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April 25, 2011
On Friday April 15th President Obama signed the 2011 budget compromise worked out by Congress. Officially called the Department of Defense and Full-Year Continuing Appropriations Act of 2011 (H.R. 1473), but commonly called the continuing resolution (CR), the compromise makes a number of changes to provisions contained in the Patient Protection and Affordable Care Act (ACA).
Free Choice Vouchers Eliminated
The most notable change for employers is the elimination of free choice vouchers. The ACA originally required employers to provide a voucher to employees with household incomes of less than 400% of federal poverty level, whose cost to participate in the employer’s plan is between 8.0% – 9.8% of their household income. The employee could then use the voucher to purchase individual insurance from an exchange instead of participating in the employer’s plan. Between 200,000 and 300,000 people nationwide were expected to qualify for the voucher program, which had been scheduled to take effect in 2014.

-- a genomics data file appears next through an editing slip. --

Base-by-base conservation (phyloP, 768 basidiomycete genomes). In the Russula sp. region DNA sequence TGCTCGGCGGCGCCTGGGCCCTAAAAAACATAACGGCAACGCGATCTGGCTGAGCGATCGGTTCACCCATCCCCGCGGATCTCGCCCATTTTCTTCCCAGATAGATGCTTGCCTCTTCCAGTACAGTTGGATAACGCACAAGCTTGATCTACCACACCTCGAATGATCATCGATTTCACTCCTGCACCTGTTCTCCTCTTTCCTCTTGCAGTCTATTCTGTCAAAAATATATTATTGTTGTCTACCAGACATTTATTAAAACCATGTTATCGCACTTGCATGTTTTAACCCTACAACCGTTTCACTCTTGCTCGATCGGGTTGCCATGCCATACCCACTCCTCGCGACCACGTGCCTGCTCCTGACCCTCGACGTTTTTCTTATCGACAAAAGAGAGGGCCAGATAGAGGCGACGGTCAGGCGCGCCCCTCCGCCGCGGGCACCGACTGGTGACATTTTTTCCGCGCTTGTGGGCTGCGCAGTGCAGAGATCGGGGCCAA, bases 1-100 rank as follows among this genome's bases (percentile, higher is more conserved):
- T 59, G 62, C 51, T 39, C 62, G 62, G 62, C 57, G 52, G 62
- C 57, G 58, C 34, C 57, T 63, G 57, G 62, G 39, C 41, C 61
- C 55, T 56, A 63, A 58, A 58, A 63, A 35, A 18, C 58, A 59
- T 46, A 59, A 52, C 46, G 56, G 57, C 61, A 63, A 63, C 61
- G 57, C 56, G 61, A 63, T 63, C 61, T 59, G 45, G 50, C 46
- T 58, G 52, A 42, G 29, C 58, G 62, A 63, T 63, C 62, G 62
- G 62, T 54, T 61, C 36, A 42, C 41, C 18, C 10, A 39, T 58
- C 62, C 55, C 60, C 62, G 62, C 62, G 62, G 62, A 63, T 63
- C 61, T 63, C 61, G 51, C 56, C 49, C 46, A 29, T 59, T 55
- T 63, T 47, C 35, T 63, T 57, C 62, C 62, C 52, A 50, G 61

Funding Reduced for Co-ops
The CR also reduces the amount of funds available in 2011 for the creation of health insurance cooperatives. The Consumer Operated and Oriented Plan (CO-OP) program was set up to provide seed money to assist in the development of non-profit health insurance cooperatives designed to compete with for-profit health insurance companies offering coverage through an Exchange.
Co-ops are not to be confused with health insurance exchanges scheduled to begin operation in 2014. Funding contained in the ACA available to states to assist with the development of state based exchanges was not impacted by the budget compromise.
Other Health Reform Related Provisions in the CR
The CR also contains a couple of other relatively minor changes to the ACA:
More to Come
A number of other health reform and Medicare related provisions are expected to be part of the 2012 budget negotiations. One of the most notable is a proposal by House Budget Committee Chairman Paul Ryan (R-WI) to change Medicare from its current form into a system of vouchers. Individuals eligible for Medicare would use the voucher to purchase private insurance from a newly established “Medicare exchange”, which would operate in a similar manner to state-based insurance exchanges contained in the ACA.
The views and opinions expressed within are those of the author(s) and do not necessarily reflect the official policy or position of Parker, Smith & Feek. While every effort has been taken in compiling this information to ensure that its contents are totally accurate, neither the publisher nor the author can accept liability for any inaccuracies or changed circumstances of any information herein or for the consequences of any reliance placed upon it.